Dead of Night (1977)

dead of night dvd cover 1977 movie
7.0 Overall Score
Story: 7/10
Acting: 8/10
Visuals: 7/10

Bobby, No Such Thing as a Vampire

Second Chance

Movie Info

Movie Name:   Dead of Night

Studio:   Dan Curtis Productions

Genre(s):   Horror/B-Movie

Release Date(s):   March 29, 1977

MPAA Rating:   Not Rated

dead of night second chance ed begley jr

Wow…time traveling car…

A man named Frank (Ed Begley Jr.) finds himself transported to the past when he restores a car from the 1920s…but also discovers that changing the past could have an effect on his future.  A woman named Alexis (Anjanette Comer) is haunted ever night by a vampire intent on draining her blood, and her husband (Patrick Macnee) has a plan to stop the terror.  A mother (Joan Hackett) loses her son (Lee H. Montgomery) in a drowning and finds herself wracked with guilt.  When Bobby comes back, his mother learns that it might not be a blessing.

Directed by Dan Curtis, Dead of Night was a made-for-TV horror film.  It premiered on NBC on March 29, 1977.

Horror was alive and well on TV in the ’70s and there were some great and scary films.   Don’t Be Afraid of the Dark and other horror entries were gold standards for not only TV but horror in general.  Dan Curtis directed Trilogy of Terror in 1975 with stories by Richard Matheson and here Curtis and Matheson team-up again for an anthology (with extra help by Jack Finney).

dead of night no such thing as a vampire patrick macnee

Well, there are other ways of getting rid of an adulterer

Anthologies are always iffy, and Dead of Night is no exception.  Despite being horror, the film plays out more as episodes of Night Gallery or even The Twilight Zone (Curtis proposed a series by the name Dead of Night in 1969 which might have gone a similar direction).  “Second Chance” (based on the 1956 story by Jack Finney) is a bit of a snoozer and not the best way to kick off the film.  The movie does improve with “No Such Thing as a Vampire” (based on Matheson’s 1959 story) which provides a twist ending to a standard vampire tale.  It is the final segment which seals the movie as a decent horror story with “Bobby” which was an original story penned by Matheson…and ends with a great chilling image.

The cast is quite typical for when the movie was made.  Ed Begley Jr. was all over TV at this period of time and Patrick Macnee was a horror and TV vet.  Joan Hackett gives it all as the grieving mother in Bobby but it’s the creepy Lee Montgomery who steals the  whole movie as the dutiful son who returns to his mother.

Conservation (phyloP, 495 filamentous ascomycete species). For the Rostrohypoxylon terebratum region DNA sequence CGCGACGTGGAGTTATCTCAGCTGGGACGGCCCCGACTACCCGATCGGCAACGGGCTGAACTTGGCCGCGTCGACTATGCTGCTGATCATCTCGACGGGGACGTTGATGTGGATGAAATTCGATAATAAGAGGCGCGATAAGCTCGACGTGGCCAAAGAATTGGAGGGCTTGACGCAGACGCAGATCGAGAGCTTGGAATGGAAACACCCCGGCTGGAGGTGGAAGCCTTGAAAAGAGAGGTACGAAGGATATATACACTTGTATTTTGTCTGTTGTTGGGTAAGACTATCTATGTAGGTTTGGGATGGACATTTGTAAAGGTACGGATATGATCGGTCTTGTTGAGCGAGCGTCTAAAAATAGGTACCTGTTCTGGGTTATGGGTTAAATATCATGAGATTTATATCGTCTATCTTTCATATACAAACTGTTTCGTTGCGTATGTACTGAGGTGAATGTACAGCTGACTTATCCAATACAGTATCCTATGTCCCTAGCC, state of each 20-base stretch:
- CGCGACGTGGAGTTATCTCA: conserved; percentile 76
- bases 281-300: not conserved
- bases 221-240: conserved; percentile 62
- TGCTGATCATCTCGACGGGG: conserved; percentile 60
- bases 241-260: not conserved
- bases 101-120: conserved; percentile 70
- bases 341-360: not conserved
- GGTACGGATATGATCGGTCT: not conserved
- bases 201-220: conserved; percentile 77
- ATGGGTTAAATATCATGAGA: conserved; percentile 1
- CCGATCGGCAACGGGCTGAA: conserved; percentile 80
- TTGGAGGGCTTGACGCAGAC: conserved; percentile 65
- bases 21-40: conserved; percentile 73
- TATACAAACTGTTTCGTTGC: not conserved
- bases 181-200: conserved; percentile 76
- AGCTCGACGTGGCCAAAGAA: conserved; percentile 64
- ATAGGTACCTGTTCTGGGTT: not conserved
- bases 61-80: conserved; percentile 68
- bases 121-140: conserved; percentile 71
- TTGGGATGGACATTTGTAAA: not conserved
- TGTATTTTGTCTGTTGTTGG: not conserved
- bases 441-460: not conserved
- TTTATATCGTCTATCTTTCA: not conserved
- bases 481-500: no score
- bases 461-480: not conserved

dead of night bobby ending monster h lee montgomery

I want to give you a hug, Mom

The movie unfortunately looks rather cheap.  Being a TV movie actually helps the film in that the creators probably were working with a small budget and needed to get the maximum scares from it.  The movie couldn’t go gory since it was on TV and instead builds suspense through “No Such Thing as a Vampire” and “Bobby”…which is effective.

Dead of Night isn’t a great horror film, but “Bobby” needs to be seen if nothing else.  The movie is readily available online and quick watch.  The TV horror from the mid-’70s to early ’80s was great, and it was great because it pushed the limits and was forced to do it through creativity rather than gore…often providing greater shocks and jumps.  Dead of Night was an interesting entry into this TV genre…just know how many doors there are in the house before you do.

Author: JPRoscoe View all posts by
Follow me on Twitter/Instagram/Letterboxd @JPRoscoe76! Loves all things pop-culture especially if it has a bit of a counter-culture twist. Plays video games (basically from the start when a neighbor brought home an Atari 2600), comic loving (for almost 30 years), and a true critic of movies. Enjoys the art house but also isn't afraid to let in one or two popular movies at the same time.

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